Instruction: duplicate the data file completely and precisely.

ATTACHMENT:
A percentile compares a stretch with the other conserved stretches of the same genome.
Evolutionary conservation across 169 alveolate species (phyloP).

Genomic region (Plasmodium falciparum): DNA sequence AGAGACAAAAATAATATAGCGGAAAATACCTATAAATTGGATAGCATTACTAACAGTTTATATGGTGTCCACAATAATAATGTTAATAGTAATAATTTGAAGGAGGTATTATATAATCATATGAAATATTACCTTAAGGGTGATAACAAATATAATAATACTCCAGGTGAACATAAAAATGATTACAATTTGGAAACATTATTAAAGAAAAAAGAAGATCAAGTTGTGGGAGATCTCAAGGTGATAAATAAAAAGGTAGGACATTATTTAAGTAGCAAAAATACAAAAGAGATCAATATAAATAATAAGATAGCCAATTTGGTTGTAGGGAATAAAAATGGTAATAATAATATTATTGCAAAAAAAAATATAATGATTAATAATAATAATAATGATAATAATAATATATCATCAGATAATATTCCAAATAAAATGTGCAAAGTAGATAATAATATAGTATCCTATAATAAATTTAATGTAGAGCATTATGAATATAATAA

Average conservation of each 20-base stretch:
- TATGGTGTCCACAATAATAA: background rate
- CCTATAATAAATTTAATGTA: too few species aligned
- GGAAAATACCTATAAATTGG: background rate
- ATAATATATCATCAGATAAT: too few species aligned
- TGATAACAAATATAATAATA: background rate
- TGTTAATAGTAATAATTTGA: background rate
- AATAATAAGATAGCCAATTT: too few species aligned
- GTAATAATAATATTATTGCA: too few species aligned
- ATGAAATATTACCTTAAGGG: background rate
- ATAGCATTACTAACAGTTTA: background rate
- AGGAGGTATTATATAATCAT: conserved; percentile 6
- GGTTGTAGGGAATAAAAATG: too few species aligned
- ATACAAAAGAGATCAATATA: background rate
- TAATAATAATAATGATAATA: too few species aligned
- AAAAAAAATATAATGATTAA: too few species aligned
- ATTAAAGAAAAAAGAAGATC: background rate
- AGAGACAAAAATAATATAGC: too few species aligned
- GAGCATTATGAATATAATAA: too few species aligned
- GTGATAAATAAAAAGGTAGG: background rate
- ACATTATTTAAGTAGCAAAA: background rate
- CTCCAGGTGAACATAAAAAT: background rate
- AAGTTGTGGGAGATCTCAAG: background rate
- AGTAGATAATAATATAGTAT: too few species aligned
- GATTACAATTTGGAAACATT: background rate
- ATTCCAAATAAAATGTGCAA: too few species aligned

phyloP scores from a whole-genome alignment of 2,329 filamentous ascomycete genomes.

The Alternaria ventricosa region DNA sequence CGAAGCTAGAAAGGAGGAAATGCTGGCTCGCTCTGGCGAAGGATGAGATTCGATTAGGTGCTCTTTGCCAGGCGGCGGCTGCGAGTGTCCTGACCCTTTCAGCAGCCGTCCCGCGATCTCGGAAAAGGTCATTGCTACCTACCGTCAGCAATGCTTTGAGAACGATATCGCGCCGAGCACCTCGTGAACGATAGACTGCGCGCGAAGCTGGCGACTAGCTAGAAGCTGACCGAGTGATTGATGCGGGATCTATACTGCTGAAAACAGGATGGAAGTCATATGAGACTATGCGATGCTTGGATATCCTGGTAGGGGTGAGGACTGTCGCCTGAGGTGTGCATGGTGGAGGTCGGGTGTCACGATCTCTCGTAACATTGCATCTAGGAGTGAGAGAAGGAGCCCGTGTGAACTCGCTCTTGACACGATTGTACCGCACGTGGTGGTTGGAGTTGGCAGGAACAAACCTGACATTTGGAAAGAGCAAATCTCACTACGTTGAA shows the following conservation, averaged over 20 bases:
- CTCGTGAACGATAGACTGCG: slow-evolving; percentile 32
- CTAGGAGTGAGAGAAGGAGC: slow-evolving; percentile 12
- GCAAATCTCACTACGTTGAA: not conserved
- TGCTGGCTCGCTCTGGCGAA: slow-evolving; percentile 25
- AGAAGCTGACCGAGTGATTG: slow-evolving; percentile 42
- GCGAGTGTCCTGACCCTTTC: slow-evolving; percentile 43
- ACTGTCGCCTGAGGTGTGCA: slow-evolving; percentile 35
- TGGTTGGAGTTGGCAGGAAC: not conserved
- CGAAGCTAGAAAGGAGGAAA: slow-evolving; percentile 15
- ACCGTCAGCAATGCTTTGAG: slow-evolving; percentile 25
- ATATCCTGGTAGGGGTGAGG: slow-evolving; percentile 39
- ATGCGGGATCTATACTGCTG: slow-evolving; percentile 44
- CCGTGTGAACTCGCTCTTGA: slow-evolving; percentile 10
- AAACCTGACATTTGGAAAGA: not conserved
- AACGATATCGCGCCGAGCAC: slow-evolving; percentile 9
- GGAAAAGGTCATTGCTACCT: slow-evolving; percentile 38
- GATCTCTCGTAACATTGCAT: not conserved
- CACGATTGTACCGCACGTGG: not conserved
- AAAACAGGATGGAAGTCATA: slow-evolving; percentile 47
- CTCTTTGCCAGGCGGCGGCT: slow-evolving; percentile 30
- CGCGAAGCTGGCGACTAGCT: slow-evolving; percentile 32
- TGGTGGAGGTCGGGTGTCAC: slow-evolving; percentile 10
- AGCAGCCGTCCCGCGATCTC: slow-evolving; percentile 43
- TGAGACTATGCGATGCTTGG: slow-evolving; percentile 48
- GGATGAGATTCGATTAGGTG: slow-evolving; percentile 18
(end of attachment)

A percentile compares a stretch with the other conserved stretches of the same genome.
Evolutionary conservation across 169 alveolate species (phyloP).

Genomic region (Plasmodium falciparum): DNA sequence AGAGACAAAAATAATATAGCGGAAAATACCTATAAATTGGATAGCATTACTAACAGTTTATATGGTGTCCACAATAATAATGTTAATAGTAATAATTTGAAGGAGGTATTATATAATCATATGAAATATTACCTTAAGGGTGATAACAAATATAATAATACTCCAGGTGAACATAAAAATGATTACAATTTGGAAACATTATTAAAGAAAAAAGAAGATCAAGTTGTGGGAGATCTCAAGGTGATAAATAAAAAGGTAGGACATTATTTAAGTAGCAAAAATACAAAAGAGATCAATATAAATAATAAGATAGCCAATTTGGTTGTAGGGAATAAAAATGGTAATAATAATATTATTGCAAAAAAAAATATAATGATTAATAATAATAATAATGATAATAATAATATATCATCAGATAATATTCCAAATAAAATGTGCAAAGTAGATAATAATATAGTATCCTATAATAAATTTAATGTAGAGCATTATGAATATAATAA

Average conservation of each 20-base stretch:
- TATGGTGTCCACAATAATAA: background rate
- CCTATAATAAATTTAATGTA: too few species aligned
- GGAAAATACCTATAAATTGG: background rate
- ATAATATATCATCAGATAAT: too few species aligned
- TGATAACAAATATAATAATA: background rate
- TGTTAATAGTAATAATTTGA: background rate
- AATAATAAGATAGCCAATTT: too few species aligned
- GTAATAATAATATTATTGCA: too few species aligned
- ATGAAATATTACCTTAAGGG: background rate
- ATAGCATTACTAACAGTTTA: background rate
- AGGAGGTATTATATAATCAT: conserved; percentile 6
- GGTTGTAGGGAATAAAAATG: too few species aligned
- ATACAAAAGAGATCAATATA: background rate
- TAATAATAATAATGATAATA: too few species aligned
- AAAAAAAATATAATGATTAA: too few species aligned
- ATTAAAGAAAAAAGAAGATC: background rate
- AGAGACAAAAATAATATAGC: too few species aligned
- GAGCATTATGAATATAATAA: too few species aligned
- GTGATAAATAAAAAGGTAGG: background rate
- ACATTATTTAAGTAGCAAAA: background rate
- CTCCAGGTGAACATAAAAAT: background rate
- AAGTTGTGGGAGATCTCAAG: background rate
- AGTAGATAATAATATAGTAT: too few species aligned
- GATTACAATTTGGAAACATT: background rate
- ATTCCAAATAAAATGTGCAA: too few species aligned

phyloP scores from a whole-genome alignment of 2,329 filamentous ascomycete genomes.

The Alternaria ventricosa region DNA sequence CGAAGCTAGAAAGGAGGAAATGCTGGCTCGCTCTGGCGAAGGATGAGATTCGATTAGGTGCTCTTTGCCAGGCGGCGGCTGCGAGTGTCCTGACCCTTTCAGCAGCCGTCCCGCGATCTCGGAAAAGGTCATTGCTACCTACCGTCAGCAATGCTTTGAGAACGATATCGCGCCGAGCACCTCGTGAACGATAGACTGCGCGCGAAGCTGGCGACTAGCTAGAAGCTGACCGAGTGATTGATGCGGGATCTATACTGCTGAAAACAGGATGGAAGTCATATGAGACTATGCGATGCTTGGATATCCTGGTAGGGGTGAGGACTGTCGCCTGAGGTGTGCATGGTGGAGGTCGGGTGTCACGATCTCTCGTAACATTGCATCTAGGAGTGAGAGAAGGAGCCCGTGTGAACTCGCTCTTGACACGATTGTACCGCACGTGGTGGTTGGAGTTGGCAGGAACAAACCTGACATTTGGAAAGAGCAAATCTCACTACGTTGAA shows the following conservation, averaged over 20 bases:
- CTCGTGAACGATAGACTGCG: slow-evolving; percentile 32
- CTAGGAGTGAGAGAAGGAGC: slow-evolving; percentile 12
- GCAAATCTCACTACGTTGAA: not conserved
- TGCTGGCTCGCTCTGGCGAA: slow-evolving; percentile 25
- AGAAGCTGACCGAGTGATTG: slow-evolving; percentile 42
- GCGAGTGTCCTGACCCTTTC: slow-evolving; percentile 43
- ACTGTCGCCTGAGGTGTGCA: slow-evolving; percentile 35
- TGGTTGGAGTTGGCAGGAAC: not conserved
- CGAAGCTAGAAAGGAGGAAA: slow-evolving; percentile 15
- ACCGTCAGCAATGCTTTGAG: slow-evolving; percentile 25
- ATATCCTGGTAGGGGTGAGG: slow-evolving; percentile 39
- ATGCGGGATCTATACTGCTG: slow-evolving; percentile 44
- CCGTGTGAACTCGCTCTTGA: slow-evolving; percentile 10
- AAACCTGACATTTGGAAAGA: not conserved
- AACGATATCGCGCCGAGCAC: slow-evolving; percentile 9
- GGAAAAGGTCATTGCTACCT: slow-evolving; percentile 38
- GATCTCTCGTAACATTGCAT: not conserved
- CACGATTGTACCGCACGTGG: not conserved
- AAAACAGGATGGAAGTCATA: slow-evolving; percentile 47
- CTCTTTGCCAGGCGGCGGCT: slow-evolving; percentile 30
- CGCGAAGCTGGCGACTAGCT: slow-evolving; percentile 32
- TGGTGGAGGTCGGGTGTCAC: slow-evolving; percentile 10
- AGCAGCCGTCCCGCGATCTC: slow-evolving; percentile 43
- TGAGACTATGCGATGCTTGG: slow-evolving; percentile 48
- GGATGAGATTCGATTAGGTG: slow-evolving; percentile 18